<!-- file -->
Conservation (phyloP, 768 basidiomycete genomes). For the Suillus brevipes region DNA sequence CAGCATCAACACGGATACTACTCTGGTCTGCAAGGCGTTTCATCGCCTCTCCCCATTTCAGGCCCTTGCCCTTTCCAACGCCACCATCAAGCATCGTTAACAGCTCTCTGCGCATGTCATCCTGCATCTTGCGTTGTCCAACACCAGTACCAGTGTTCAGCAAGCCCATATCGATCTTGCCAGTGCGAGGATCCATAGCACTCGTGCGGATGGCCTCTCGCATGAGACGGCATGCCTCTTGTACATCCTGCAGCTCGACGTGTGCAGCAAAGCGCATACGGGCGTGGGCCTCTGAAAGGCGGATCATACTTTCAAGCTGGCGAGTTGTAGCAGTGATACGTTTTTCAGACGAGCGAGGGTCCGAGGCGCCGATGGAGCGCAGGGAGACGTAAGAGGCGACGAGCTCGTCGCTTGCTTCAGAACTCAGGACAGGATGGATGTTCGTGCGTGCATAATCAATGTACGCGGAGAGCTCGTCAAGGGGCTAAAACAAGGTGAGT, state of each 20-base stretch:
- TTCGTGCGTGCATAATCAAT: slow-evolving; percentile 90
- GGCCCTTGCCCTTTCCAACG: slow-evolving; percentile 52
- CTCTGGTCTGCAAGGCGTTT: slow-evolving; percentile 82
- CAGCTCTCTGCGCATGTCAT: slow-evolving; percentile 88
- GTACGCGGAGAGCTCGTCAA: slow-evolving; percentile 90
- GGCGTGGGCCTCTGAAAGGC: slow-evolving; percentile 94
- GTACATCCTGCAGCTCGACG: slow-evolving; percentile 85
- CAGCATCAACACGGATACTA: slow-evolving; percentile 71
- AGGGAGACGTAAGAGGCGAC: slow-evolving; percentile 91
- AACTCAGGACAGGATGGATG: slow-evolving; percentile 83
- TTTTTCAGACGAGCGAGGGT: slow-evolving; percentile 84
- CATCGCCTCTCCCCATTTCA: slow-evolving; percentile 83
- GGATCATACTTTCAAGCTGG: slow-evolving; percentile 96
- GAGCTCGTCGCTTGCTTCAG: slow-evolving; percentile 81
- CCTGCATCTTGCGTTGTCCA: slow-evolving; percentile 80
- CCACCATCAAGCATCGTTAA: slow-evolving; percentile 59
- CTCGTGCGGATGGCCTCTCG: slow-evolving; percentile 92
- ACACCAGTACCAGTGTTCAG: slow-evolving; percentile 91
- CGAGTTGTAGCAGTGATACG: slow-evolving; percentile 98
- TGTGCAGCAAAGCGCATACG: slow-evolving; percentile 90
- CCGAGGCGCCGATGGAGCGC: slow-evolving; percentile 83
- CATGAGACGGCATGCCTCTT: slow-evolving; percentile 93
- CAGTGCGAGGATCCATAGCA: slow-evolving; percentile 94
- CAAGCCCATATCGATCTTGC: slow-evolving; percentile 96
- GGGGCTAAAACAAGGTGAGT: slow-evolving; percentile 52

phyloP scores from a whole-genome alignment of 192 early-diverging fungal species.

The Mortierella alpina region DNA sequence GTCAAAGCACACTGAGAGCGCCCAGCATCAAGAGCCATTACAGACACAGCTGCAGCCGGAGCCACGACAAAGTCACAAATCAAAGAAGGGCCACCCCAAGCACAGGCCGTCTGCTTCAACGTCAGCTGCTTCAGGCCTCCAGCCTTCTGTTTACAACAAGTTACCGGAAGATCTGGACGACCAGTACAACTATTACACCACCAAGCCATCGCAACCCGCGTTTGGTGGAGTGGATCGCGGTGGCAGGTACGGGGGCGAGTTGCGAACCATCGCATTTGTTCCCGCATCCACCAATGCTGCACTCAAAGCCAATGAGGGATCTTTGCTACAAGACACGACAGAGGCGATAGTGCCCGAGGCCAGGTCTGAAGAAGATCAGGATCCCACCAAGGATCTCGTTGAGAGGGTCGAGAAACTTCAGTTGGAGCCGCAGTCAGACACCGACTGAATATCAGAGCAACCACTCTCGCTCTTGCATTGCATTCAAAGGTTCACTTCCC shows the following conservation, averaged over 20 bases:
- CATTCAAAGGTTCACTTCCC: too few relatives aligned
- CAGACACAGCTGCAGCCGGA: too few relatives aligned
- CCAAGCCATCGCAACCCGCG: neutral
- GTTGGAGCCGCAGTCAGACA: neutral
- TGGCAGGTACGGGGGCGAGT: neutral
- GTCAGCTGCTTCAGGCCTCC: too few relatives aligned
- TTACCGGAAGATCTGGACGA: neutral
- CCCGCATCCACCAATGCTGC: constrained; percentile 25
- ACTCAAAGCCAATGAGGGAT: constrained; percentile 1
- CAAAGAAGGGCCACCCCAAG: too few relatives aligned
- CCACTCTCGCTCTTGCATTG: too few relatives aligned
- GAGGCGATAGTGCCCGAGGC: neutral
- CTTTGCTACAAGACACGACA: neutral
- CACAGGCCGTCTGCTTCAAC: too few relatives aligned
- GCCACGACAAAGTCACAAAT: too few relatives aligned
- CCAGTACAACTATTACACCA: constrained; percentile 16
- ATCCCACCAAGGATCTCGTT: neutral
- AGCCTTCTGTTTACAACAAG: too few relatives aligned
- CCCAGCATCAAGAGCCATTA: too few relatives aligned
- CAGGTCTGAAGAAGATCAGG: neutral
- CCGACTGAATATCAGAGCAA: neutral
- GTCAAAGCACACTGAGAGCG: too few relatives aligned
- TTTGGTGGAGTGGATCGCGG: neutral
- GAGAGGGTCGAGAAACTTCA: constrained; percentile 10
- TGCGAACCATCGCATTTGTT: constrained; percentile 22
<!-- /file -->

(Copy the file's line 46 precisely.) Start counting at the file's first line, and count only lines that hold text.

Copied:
- AGCCTTCTGTTTACAACAAG: too few relatives aligned